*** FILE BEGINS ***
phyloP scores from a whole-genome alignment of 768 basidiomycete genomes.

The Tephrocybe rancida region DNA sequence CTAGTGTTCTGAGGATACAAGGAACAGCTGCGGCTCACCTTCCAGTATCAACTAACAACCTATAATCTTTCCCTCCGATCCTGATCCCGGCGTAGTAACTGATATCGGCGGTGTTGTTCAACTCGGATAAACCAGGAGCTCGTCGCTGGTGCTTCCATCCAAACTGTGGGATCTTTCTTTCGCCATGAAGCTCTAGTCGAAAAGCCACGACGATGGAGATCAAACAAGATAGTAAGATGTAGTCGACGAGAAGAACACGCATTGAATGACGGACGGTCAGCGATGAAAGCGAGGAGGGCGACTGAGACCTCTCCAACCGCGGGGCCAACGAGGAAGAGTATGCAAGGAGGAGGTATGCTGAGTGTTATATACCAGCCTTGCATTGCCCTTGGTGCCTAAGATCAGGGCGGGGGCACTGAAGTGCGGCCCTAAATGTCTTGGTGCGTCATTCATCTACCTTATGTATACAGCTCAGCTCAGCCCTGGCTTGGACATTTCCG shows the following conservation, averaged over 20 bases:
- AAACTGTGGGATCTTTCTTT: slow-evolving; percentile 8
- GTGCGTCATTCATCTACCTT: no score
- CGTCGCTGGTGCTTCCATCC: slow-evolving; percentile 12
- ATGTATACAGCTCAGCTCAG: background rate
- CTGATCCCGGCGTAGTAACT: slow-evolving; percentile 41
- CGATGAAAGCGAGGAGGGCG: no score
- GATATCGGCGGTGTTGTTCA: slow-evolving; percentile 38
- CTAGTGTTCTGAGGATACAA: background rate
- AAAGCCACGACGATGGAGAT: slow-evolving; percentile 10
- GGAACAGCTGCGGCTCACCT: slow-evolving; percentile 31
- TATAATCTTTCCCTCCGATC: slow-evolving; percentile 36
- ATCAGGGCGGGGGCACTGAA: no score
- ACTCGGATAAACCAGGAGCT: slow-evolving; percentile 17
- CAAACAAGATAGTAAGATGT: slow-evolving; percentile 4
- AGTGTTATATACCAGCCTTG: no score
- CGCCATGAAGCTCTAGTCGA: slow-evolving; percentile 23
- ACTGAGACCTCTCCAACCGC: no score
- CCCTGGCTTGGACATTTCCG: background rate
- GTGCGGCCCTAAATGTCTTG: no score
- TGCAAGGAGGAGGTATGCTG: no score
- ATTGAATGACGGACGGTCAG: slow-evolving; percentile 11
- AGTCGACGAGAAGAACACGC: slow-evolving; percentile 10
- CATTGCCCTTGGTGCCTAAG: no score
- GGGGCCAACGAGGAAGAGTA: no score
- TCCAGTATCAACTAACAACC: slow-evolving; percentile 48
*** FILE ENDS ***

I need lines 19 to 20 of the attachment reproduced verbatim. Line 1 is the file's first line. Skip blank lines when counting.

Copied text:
- ACTGAGACCTCTCCAACCGC: no score
- CCCTGGCTTGGACATTTCCG: background rate